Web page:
ELEMENTARY SCHOOL STUDENTS AND THEIR SATISFACTION WITH SMARTPHONE USE IN BIOLOGY CLASSES
, A. Šorgo
University of Maribor, Faculty of Natural Sciences and Mathematics (SLOVENIA)
According to many, scientific literacy is one of the most important personal competences (Hurd, 1998). To be scientifically literate in biology and related life sciences, a person should acquire not only content knowledge but also skills and attitudes. The development of smartphones has brought many changes and challenges to our lives and also has a great impact on education. The impact of smartphones on youth, for better or worse, has been well researched (Rather & Rather, 2019), but much less is known about the impact of devices on teaching and learning (Martín-Gutiérrez, Mora, Añorbe-Díaz & González-Marrero, 2017). Even less is known about the use of smartphones and their impact in the subject of biology, where teachers can incorporate a variety of digital teaching materials, learning environments, and the use of different functions and sensors of a smartphone, and even less is known about the use of smartphones in lower secondary education.
In the study presented in this article, we examine how students learned practically in a distance learning course in biology or science during the closure of elementary schools due to the COVID -19 pandemic. In the following, we focus on smartphone usage, their average daily use for specific activities such as using office tools, playing games, searching for information, social networking, taking photos, recording and watching videos and reading e-books and articles. Survey participants were also asked their opinions about using a smartphone in the classroom and using a smartphone independently for learning.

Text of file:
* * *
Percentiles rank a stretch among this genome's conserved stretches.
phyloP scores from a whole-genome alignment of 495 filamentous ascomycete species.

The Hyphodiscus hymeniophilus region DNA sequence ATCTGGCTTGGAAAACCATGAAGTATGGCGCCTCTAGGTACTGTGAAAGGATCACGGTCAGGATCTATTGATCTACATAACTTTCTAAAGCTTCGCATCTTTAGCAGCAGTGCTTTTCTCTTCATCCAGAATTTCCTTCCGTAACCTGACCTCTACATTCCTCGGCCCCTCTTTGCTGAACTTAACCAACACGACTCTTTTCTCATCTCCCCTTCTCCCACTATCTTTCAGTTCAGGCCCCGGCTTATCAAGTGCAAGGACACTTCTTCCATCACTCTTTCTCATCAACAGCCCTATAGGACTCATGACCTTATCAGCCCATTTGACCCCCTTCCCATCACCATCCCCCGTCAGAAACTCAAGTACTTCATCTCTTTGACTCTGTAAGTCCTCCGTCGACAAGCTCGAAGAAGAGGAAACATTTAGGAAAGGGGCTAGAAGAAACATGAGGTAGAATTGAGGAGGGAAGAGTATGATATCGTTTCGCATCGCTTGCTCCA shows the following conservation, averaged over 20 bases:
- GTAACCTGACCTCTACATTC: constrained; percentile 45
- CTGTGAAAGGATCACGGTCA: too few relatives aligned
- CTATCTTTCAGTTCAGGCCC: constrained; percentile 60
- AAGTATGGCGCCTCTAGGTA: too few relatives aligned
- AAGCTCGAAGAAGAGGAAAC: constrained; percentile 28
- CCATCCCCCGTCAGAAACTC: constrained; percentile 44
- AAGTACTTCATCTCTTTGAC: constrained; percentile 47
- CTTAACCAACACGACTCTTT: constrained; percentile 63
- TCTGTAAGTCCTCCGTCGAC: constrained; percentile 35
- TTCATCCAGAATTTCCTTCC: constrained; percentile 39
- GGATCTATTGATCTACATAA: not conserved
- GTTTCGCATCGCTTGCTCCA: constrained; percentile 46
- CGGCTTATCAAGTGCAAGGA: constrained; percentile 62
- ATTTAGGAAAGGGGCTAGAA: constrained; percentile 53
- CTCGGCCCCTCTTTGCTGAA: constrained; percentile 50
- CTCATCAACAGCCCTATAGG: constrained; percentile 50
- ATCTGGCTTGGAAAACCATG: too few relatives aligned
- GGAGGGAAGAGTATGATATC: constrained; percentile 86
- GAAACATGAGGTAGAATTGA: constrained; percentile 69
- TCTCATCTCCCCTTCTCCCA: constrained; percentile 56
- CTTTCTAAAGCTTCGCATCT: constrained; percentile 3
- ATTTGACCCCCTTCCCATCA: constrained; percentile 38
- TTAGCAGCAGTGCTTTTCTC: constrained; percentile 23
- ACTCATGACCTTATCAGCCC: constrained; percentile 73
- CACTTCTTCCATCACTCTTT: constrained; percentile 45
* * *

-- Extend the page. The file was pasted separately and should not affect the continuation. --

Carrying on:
A questionnaire was developed with five different sets of questions. The four sets of questions are related to the use of a smartphone for learning and teaching. In one set of questions, we ask students how they did practical exercises in biology or science during distance learning. Here we were particularly interested in how often the practical exercises were carried out using a smartphone and involving measuring devices. In the pilot study, 85 students from 28 different Slovenian elementary schools participated.
The results show that 43.5% had never used a smartphone for teaching and learning purposes. In distance education, practical exercises in biology were most frequently performed by receiving written work instructions and performing the exercise themselves (68.3%). However, they never or rarely performed virtual laboratory exercises and never performed exercises using a smartphone and involving measuring devices (67.1%). 88.2% of the respondents reported owning a smartphone, of which 65.9% used the smartphone several times a day. Only 17.6% of respondents use a smartphone independently for learning and finding explanations or educational content. Less than half (45.9) of all respondents expressed average satisfaction with the use of smartphones in teaching or learning a biology subject.